It is also worth noting that the positive column of the plasma is most affected by the magnetic field (e.g., Fig. 2 SCGD) and deflects as much as 5–6 mm from the central axis of the plasma upon exposure to the magnetic field. Many reports have confirmed that the SCGD maintains the characteristic spatial distribution of a typical glow discharge,46 and thus given the lower electric field within the positive column and greater region length, it is not surprising that the magnetic force is most evident in that region. Computational simulations reported by Surzhikov and Shang have examined the effects of a transverse magnetic field upon a normal glow discharge structure and predict the asymmetrical structure of the positive column similar to that observed in Fig. 2.47 The same studies also predicted the shift in the location of the discharge from the central axis and the reverse of the effect when the magnetic field direction is reversed.48 It is also worth noting that the anchor point of the discharge on the pin electrode (anodic electrode region of the SCGD) also shifts under the influence of the magnetic field and that the discharge anchors to the slopes of the pin electrode in both polarities.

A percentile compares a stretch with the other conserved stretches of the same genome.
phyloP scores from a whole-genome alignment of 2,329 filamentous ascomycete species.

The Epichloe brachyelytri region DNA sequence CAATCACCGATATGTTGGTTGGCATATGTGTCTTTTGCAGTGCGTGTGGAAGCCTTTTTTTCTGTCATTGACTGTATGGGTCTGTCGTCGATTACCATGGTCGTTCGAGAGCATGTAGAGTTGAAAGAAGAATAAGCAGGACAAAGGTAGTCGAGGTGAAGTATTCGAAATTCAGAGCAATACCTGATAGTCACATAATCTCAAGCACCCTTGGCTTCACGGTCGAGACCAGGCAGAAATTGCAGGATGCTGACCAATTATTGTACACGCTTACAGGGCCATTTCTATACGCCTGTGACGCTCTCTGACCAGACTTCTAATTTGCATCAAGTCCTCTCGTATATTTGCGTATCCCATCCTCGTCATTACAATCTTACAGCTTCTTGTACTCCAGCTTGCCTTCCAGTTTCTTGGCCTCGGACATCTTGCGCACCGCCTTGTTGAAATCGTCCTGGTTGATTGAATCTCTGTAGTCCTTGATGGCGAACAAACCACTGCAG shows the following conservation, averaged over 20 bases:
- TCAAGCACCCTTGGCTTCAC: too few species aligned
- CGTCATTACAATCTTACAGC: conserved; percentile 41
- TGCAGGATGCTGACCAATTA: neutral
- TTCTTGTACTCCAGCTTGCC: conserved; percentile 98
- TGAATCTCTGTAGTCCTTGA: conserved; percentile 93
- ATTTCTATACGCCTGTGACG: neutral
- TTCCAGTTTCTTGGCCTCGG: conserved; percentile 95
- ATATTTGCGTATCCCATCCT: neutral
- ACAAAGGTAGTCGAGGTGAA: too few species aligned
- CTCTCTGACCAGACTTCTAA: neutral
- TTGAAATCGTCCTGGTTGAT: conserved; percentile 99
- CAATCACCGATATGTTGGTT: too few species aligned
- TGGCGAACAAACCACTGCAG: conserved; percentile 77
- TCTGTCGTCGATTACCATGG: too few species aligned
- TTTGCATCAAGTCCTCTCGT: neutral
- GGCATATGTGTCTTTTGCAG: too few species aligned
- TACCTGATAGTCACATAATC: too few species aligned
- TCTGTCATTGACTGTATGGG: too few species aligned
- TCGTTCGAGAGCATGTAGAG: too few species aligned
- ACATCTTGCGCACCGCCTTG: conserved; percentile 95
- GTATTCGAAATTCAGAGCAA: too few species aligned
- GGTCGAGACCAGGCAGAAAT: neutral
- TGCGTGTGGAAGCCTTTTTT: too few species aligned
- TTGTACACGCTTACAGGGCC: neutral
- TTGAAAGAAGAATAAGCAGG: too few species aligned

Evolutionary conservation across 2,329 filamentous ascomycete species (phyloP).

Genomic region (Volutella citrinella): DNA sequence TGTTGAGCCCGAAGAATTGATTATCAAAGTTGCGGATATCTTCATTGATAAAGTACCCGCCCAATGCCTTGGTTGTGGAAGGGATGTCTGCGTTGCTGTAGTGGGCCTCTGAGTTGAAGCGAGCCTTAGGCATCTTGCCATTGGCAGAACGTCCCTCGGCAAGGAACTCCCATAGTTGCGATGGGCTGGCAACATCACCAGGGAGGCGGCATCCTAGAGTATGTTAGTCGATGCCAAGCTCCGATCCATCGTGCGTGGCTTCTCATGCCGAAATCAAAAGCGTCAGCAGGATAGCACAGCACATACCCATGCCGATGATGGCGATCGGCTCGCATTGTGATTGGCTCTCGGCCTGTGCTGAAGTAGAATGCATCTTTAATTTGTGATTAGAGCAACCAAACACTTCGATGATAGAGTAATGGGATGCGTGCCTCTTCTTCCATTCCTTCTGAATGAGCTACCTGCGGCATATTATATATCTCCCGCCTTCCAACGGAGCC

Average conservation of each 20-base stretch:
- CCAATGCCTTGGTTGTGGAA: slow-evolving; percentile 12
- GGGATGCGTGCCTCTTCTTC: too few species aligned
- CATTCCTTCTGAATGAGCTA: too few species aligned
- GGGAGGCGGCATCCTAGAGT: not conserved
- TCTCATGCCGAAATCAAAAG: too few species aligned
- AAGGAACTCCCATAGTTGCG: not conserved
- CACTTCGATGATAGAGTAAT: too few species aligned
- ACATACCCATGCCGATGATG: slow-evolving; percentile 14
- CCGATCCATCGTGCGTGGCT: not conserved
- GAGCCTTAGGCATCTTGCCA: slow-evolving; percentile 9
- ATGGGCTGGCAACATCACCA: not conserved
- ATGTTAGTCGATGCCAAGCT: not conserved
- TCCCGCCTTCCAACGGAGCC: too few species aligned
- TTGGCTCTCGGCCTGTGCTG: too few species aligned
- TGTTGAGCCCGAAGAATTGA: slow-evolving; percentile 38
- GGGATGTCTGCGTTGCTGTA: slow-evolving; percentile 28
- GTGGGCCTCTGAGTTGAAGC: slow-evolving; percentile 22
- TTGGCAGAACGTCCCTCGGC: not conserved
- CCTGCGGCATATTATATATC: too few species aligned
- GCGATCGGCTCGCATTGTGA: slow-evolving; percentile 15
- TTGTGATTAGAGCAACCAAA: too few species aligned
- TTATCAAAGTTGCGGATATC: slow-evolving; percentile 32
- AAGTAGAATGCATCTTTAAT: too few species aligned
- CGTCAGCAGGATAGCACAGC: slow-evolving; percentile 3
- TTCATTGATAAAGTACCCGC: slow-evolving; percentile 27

As the magnetic field is rotated with respect to the plasma, each of the orientations depicted in Fig. 2 is enacted in series, controlling the motion of the SCGD. Figure 3(a) is a high-speed video taken of the SCGD being modulated with a magnetic field rotation of 600 RPM with capillary confinement (Multimedia view), Fig. 3(b) is a high-speed video taken of the SAGD being modulated with a magnetic field rotation of 600 RPM with capillary confinement (Multimedia view). Figure 3(c) is a video taken of the SCGD being modulated with a magnetic field rotation of 600 RPM without capillary confinement (Multimedia view), and Fig. 3(d) is a high-speed video taken of the SCGD being modulated with a magnetic field rotation of 600 RPM with capillary confinement (Multimedia view). Videos in the supplementary material show both SAGD and SCGD in the absence of magnetic fields for comparison. Figure 3 shows that the plasma responds at a rate proportional to the magnet rotation rate. When the discharge is confined at a capillary [Figs. 3(a) and 3(b)], the plasma sheath can be seen to fluctuate as a whole while the core of the plasma bends less significantly. When there is no capillary to serve as an anchor point [Figs. 3(c) and 3(d)], the anode (SAGD) or cathode (SCGD) spots traverse over the solution surface. In this experimental setup, the SCGD anchor locations move in a pendular manner with respect to the central axis. The SAGD anchor points rotate in a similar pendular manner but in the opposite direction, that is, 180° out of phase with respect to the SCGD motion. The filaments in the SCGD configuration move much more quickly than the rate of rotation of the magnet and are seemingly random in their paths. Bruggeman et al. have shown that similar individual filaments appear resolved on a timescale less than 100 μs,2 and Schwartz et al. report that filaments are stable at measurement times less than 100 ns and that these anchor points seem to be responsible for atomic emission.1 Thus, the cathode spots formed by the SCGD move as a loose group due to the rotating magnetic field but continue to move quickly and apparently randomly relative to one another. In contrast, when the solution is anodic, the plasma filaments appear organized and maintain a similar structure while undergoing the magnetic field rotation. Overall, these results show that the magnetic field exerts a significant influence on plasma structure and can be used to modulate the SCGD structure.